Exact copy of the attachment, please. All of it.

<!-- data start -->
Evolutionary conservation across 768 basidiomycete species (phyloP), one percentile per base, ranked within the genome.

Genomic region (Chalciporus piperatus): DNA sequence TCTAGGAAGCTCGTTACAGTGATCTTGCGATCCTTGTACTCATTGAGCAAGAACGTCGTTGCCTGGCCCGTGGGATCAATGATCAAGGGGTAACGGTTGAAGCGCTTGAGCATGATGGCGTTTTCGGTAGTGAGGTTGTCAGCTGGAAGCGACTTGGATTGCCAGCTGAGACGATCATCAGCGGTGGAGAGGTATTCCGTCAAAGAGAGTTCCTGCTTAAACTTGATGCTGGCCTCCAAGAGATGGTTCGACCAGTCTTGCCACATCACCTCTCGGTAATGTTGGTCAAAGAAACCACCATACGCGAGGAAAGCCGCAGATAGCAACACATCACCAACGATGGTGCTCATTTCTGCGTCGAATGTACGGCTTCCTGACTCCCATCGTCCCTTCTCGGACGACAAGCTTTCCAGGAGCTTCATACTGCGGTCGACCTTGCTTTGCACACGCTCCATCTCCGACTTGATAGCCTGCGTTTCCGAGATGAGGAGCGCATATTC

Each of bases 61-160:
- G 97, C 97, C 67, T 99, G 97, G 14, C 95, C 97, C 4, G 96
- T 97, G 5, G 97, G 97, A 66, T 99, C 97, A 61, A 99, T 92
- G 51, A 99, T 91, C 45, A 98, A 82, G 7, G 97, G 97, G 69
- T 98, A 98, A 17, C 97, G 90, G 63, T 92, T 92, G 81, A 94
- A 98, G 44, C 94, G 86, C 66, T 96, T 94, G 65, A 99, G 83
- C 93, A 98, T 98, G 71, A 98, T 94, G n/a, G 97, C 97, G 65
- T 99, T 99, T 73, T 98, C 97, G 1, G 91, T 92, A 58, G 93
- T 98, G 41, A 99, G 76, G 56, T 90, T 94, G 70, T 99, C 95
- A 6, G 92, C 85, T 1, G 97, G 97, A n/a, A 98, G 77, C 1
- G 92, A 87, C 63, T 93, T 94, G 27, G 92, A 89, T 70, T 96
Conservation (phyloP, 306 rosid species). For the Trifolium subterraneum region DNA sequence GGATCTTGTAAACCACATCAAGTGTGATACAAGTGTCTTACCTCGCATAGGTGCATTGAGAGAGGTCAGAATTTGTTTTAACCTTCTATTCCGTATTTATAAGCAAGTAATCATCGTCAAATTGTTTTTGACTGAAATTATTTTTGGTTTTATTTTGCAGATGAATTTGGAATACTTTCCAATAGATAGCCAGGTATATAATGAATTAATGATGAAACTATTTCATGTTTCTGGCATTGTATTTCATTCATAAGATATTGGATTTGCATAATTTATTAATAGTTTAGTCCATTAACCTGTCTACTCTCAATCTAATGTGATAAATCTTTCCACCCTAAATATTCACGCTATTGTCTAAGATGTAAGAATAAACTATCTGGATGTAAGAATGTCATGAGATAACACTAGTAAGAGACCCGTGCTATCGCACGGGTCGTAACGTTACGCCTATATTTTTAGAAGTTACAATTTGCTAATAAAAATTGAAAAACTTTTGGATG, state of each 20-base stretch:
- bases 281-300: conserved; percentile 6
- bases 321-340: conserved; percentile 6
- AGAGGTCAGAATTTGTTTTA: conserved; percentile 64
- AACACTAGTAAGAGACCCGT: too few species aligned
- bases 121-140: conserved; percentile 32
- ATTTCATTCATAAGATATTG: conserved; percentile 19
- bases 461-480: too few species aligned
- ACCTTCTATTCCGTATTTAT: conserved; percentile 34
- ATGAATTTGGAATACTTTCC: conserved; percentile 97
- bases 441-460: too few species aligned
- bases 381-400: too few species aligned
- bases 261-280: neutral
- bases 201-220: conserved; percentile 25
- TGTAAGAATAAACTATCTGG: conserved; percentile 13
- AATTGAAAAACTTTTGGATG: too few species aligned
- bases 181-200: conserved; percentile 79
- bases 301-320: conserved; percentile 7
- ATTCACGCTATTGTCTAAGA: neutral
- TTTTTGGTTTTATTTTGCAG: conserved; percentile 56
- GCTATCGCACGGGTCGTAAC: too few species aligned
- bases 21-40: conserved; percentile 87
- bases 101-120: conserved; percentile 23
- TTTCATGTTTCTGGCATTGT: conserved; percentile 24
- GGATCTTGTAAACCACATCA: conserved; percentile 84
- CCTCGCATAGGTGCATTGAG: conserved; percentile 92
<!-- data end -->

Evolutionary conservation across 768 basidiomycete species (phyloP), one percentile per base, ranked within the genome.

Genomic region (Chalciporus piperatus): DNA sequence TCTAGGAAGCTCGTTACAGTGATCTTGCGATCCTTGTACTCATTGAGCAAGAACGTCGTTGCCTGGCCCGTGGGATCAATGATCAAGGGGTAACGGTTGAAGCGCTTGAGCATGATGGCGTTTTCGGTAGTGAGGTTGTCAGCTGGAAGCGACTTGGATTGCCAGCTGAGACGATCATCAGCGGTGGAGAGGTATTCCGTCAAAGAGAGTTCCTGCTTAAACTTGATGCTGGCCTCCAAGAGATGGTTCGACCAGTCTTGCCACATCACCTCTCGGTAATGTTGGTCAAAGAAACCACCATACGCGAGGAAAGCCGCAGATAGCAACACATCACCAACGATGGTGCTCATTTCTGCGTCGAATGTACGGCTTCCTGACTCCCATCGTCCCTTCTCGGACGACAAGCTTTCCAGGAGCTTCATACTGCGGTCGACCTTGCTTTGCACACGCTCCATCTCCGACTTGATAGCCTGCGTTTCCGAGATGAGGAGCGCATATTC

Each of bases 61-160:
- G 97, C 97, C 67, T 99, G 97, G 14, C 95, C 97, C 4, G 96
- T 97, G 5, G 97, G 97, A 66, T 99, C 97, A 61, A 99, T 92
- G 51, A 99, T 91, C 45, A 98, A 82, G 7, G 97, G 97, G 69
- T 98, A 98, A 17, C 97, G 90, G 63, T 92, T 92, G 81, A 94
- A 98, G 44, C 94, G 86, C 66, T 96, T 94, G 65, A 99, G 83
- C 93, A 98, T 98, G 71, A 98, T 94, G n/a, G 97, C 97, G 65
- T 99, T 99, T 73, T 98, C 97, G 1, G 91, T 92, A 58, G 93
- T 98, G 41, A 99, G 76, G 56, T 90, T 94, G 70, T 99, C 95
- A 6, G 92, C 85, T 1, G 97, G 97, A n/a, A 98, G 77, C 1
- G 92, A 87, C 63, T 93, T 94, G 27, G 92, A 89, T 70, T 96
Conservation (phyloP, 306 rosid species). For the Trifolium subterraneum region DNA sequence GGATCTTGTAAACCACATCAAGTGTGATACAAGTGTCTTACCTCGCATAGGTGCATTGAGAGAGGTCAGAATTTGTTTTAACCTTCTATTCCGTATTTATAAGCAAGTAATCATCGTCAAATTGTTTTTGACTGAAATTATTTTTGGTTTTATTTTGCAGATGAATTTGGAATACTTTCCAATAGATAGCCAGGTATATAATGAATTAATGATGAAACTATTTCATGTTTCTGGCATTGTATTTCATTCATAAGATATTGGATTTGCATAATTTATTAATAGTTTAGTCCATTAACCTGTCTACTCTCAATCTAATGTGATAAATCTTTCCACCCTAAATATTCACGCTATTGTCTAAGATGTAAGAATAAACTATCTGGATGTAAGAATGTCATGAGATAACACTAGTAAGAGACCCGTGCTATCGCACGGGTCGTAACGTTACGCCTATATTTTTAGAAGTTACAATTTGCTAATAAAAATTGAAAAACTTTTGGATG, state of each 20-base stretch:
- bases 281-300: conserved; percentile 6
- bases 321-340: conserved; percentile 6
- AGAGGTCAGAATTTGTTTTA: conserved; percentile 64
- AACACTAGTAAGAGACCCGT: too few species aligned
- bases 121-140: conserved; percentile 32
- ATTTCATTCATAAGATATTG: conserved; percentile 19
- bases 461-480: too few species aligned
- ACCTTCTATTCCGTATTTAT: conserved; percentile 34
- ATGAATTTGGAATACTTTCC: conserved; percentile 97
- bases 441-460: too few species aligned
- bases 381-400: too few species aligned
- bases 261-280: neutral
- bases 201-220: conserved; percentile 25
- TGTAAGAATAAACTATCTGG: conserved; percentile 13
- AATTGAAAAACTTTTGGATG: too few species aligned
- bases 181-200: conserved; percentile 79
- bases 301-320: conserved; percentile 7
- ATTCACGCTATTGTCTAAGA: neutral
- TTTTTGGTTTTATTTTGCAG: conserved; percentile 56
- GCTATCGCACGGGTCGTAAC: too few species aligned
- bases 21-40: conserved; percentile 87
- bases 101-120: conserved; percentile 23
- TTTCATGTTTCTGGCATTGT: conserved; percentile 24
- GGATCTTGTAAACCACATCA: conserved; percentile 84
- CCTCGCATAGGTGCATTGAG: conserved; percentile 92